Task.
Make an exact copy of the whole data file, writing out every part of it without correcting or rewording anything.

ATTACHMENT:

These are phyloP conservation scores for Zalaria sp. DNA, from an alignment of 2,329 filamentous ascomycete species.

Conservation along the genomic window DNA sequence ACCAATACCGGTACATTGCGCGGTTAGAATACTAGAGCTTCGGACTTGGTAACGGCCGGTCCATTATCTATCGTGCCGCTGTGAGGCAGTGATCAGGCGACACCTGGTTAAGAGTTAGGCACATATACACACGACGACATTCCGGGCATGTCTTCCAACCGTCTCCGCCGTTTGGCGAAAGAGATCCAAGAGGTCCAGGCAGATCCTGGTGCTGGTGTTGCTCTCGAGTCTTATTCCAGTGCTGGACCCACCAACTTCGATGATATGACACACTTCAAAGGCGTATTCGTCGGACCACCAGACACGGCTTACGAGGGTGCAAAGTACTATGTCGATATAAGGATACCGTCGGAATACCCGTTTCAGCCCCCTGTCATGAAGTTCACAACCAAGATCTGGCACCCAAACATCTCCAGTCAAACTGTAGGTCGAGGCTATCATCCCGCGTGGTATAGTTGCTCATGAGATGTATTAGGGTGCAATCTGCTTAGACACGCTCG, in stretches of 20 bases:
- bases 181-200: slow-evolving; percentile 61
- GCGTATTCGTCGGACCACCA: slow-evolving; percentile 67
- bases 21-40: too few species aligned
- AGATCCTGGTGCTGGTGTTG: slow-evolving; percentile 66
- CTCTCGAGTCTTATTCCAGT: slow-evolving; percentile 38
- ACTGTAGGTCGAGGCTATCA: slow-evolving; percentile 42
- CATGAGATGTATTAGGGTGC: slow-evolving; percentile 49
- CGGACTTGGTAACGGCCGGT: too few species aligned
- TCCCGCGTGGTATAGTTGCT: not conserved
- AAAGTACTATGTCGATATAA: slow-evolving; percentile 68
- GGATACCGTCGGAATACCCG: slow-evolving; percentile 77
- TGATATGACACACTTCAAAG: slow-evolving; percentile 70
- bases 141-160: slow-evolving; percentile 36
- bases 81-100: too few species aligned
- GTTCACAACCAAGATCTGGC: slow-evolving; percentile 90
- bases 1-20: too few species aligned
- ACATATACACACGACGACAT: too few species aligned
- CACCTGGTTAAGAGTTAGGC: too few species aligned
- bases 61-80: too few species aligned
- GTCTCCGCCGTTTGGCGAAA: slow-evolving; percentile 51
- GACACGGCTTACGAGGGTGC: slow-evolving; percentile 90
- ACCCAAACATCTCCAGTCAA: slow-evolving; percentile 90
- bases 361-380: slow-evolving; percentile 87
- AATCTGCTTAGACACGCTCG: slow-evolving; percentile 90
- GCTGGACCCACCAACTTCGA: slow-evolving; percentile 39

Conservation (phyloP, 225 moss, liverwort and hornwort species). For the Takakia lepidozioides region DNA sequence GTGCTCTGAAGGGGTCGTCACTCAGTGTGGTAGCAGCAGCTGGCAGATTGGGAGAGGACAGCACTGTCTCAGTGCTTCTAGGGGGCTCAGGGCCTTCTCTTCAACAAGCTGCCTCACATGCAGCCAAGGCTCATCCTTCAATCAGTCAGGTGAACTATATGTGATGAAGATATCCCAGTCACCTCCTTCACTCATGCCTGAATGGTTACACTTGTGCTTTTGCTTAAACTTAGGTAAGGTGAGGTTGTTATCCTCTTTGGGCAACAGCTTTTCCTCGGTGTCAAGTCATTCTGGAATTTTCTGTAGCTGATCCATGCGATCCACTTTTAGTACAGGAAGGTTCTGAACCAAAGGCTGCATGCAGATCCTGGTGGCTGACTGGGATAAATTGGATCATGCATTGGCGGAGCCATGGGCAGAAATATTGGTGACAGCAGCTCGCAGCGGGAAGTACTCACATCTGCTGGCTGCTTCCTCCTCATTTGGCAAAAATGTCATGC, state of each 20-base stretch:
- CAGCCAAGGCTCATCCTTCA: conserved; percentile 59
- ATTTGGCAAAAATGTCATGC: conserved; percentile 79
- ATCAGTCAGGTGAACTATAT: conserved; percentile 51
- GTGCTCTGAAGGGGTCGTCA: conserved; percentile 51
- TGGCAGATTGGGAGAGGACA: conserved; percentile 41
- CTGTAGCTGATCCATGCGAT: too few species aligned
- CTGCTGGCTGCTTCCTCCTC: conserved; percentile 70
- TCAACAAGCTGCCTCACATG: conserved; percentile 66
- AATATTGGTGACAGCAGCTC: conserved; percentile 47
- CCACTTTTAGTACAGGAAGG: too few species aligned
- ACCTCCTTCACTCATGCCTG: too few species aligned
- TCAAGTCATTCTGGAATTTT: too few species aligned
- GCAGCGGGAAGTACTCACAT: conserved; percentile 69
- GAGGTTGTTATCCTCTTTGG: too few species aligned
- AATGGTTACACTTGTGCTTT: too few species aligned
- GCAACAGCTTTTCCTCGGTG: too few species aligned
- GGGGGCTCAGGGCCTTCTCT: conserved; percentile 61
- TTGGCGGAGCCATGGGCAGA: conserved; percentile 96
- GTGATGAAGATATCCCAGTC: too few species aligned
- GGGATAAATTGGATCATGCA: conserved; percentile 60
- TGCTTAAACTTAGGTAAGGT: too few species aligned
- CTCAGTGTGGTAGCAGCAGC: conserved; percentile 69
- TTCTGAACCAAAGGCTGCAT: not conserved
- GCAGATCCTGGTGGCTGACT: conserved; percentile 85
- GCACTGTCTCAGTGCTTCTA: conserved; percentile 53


These are phyloP conservation scores for Zalaria sp. DNA, from an alignment of 2,329 filamentous ascomycete species.

Conservation along the genomic window DNA sequence ACCAATACCGGTACATTGCGCGGTTAGAATACTAGAGCTTCGGACTTGGTAACGGCCGGTCCATTATCTATCGTGCCGCTGTGAGGCAGTGATCAGGCGACACCTGGTTAAGAGTTAGGCACATATACACACGACGACATTCCGGGCATGTCTTCCAACCGTCTCCGCCGTTTGGCGAAAGAGATCCAAGAGGTCCAGGCAGATCCTGGTGCTGGTGTTGCTCTCGAGTCTTATTCCAGTGCTGGACCCACCAACTTCGATGATATGACACACTTCAAAGGCGTATTCGTCGGACCACCAGACACGGCTTACGAGGGTGCAAAGTACTATGTCGATATAAGGATACCGTCGGAATACCCGTTTCAGCCCCCTGTCATGAAGTTCACAACCAAGATCTGGCACCCAAACATCTCCAGTCAAACTGTAGGTCGAGGCTATCATCCCGCGTGGTATAGTTGCTCATGAGATGTATTAGGGTGCAATCTGCTTAGACACGCTCG, in stretches of 20 bases:
- bases 181-200: slow-evolving; percentile 61
- GCGTATTCGTCGGACCACCA: slow-evolving; percentile 67
- bases 21-40: too few species aligned
- AGATCCTGGTGCTGGTGTTG: slow-evolving; percentile 66
- CTCTCGAGTCTTATTCCAGT: slow-evolving; percentile 38
- ACTGTAGGTCGAGGCTATCA: slow-evolving; percentile 42
- CATGAGATGTATTAGGGTGC: slow-evolving; percentile 49
- CGGACTTGGTAACGGCCGGT: too few species aligned
- TCCCGCGTGGTATAGTTGCT: not conserved
- AAAGTACTATGTCGATATAA: slow-evolving; percentile 68
- GGATACCGTCGGAATACCCG: slow-evolving; percentile 77
- TGATATGACACACTTCAAAG: slow-evolving; percentile 70
- bases 141-160: slow-evolving; percentile 36
- bases 81-100: too few species aligned
- GTTCACAACCAAGATCTGGC: slow-evolving; percentile 90
- bases 1-20: too few species aligned
- ACATATACACACGACGACAT: too few species aligned
- CACCTGGTTAAGAGTTAGGC: too few species aligned
- bases 61-80: too few species aligned
- GTCTCCGCCGTTTGGCGAAA: slow-evolving; percentile 51
- GACACGGCTTACGAGGGTGC: slow-evolving; percentile 90
- ACCCAAACATCTCCAGTCAA: slow-evolving; percentile 90
- bases 361-380: slow-evolving; percentile 87
- AATCTGCTTAGACACGCTCG: slow-evolving; percentile 90
- GCTGGACCCACCAACTTCGA: slow-evolving; percentile 39

Conservation (phyloP, 225 moss, liverwort and hornwort species). For the Takakia lepidozioides region DNA sequence GTGCTCTGAAGGGGTCGTCACTCAGTGTGGTAGCAGCAGCTGGCAGATTGGGAGAGGACAGCACTGTCTCAGTGCTTCTAGGGGGCTCAGGGCCTTCTCTTCAACAAGCTGCCTCACATGCAGCCAAGGCTCATCCTTCAATCAGTCAGGTGAACTATATGTGATGAAGATATCCCAGTCACCTCCTTCACTCATGCCTGAATGGTTACACTTGTGCTTTTGCTTAAACTTAGGTAAGGTGAGGTTGTTATCCTCTTTGGGCAACAGCTTTTCCTCGGTGTCAAGTCATTCTGGAATTTTCTGTAGCTGATCCATGCGATCCACTTTTAGTACAGGAAGGTTCTGAACCAAAGGCTGCATGCAGATCCTGGTGGCTGACTGGGATAAATTGGATCATGCATTGGCGGAGCCATGGGCAGAAATATTGGTGACAGCAGCTCGCAGCGGGAAGTACTCACATCTGCTGGCTGCTTCCTCCTCATTTGGCAAAAATGTCATGC, state of each 20-base stretch:
- CAGCCAAGGCTCATCCTTCA: conserved; percentile 59
- ATTTGGCAAAAATGTCATGC: conserved; percentile 79
- ATCAGTCAGGTGAACTATAT: conserved; percentile 51
- GTGCTCTGAAGGGGTCGTCA: conserved; percentile 51
- TGGCAGATTGGGAGAGGACA: conserved; percentile 41
- CTGTAGCTGATCCATGCGAT: too few species aligned
- CTGCTGGCTGCTTCCTCCTC: conserved; percentile 70
- TCAACAAGCTGCCTCACATG: conserved; percentile 66
- AATATTGGTGACAGCAGCTC: conserved; percentile 47
- CCACTTTTAGTACAGGAAGG: too few species aligned
- ACCTCCTTCACTCATGCCTG: too few species aligned
- TCAAGTCATTCTGGAATTTT: too few species aligned
- GCAGCGGGAAGTACTCACAT: conserved; percentile 69
- GAGGTTGTTATCCTCTTTGG: too few species aligned
- AATGGTTACACTTGTGCTTT: too few species aligned
- GCAACAGCTTTTCCTCGGTG: too few species aligned
- GGGGGCTCAGGGCCTTCTCT: conserved; percentile 61
- TTGGCGGAGCCATGGGCAGA: conserved; percentile 96
- GTGATGAAGATATCCCAGTC: too few species aligned
- GGGATAAATTGGATCATGCA: conserved; percentile 60
- TGCTTAAACTTAGGTAAGGT: too few species aligned
- CTCAGTGTGGTAGCAGCAGC: conserved; percentile 69
- TTCTGAACCAAAGGCTGCAT: not conserved
- GCAGATCCTGGTGGCTGACT: conserved; percentile 85
- GCACTGTCTCAGTGCTTCTA: conserved; percentile 53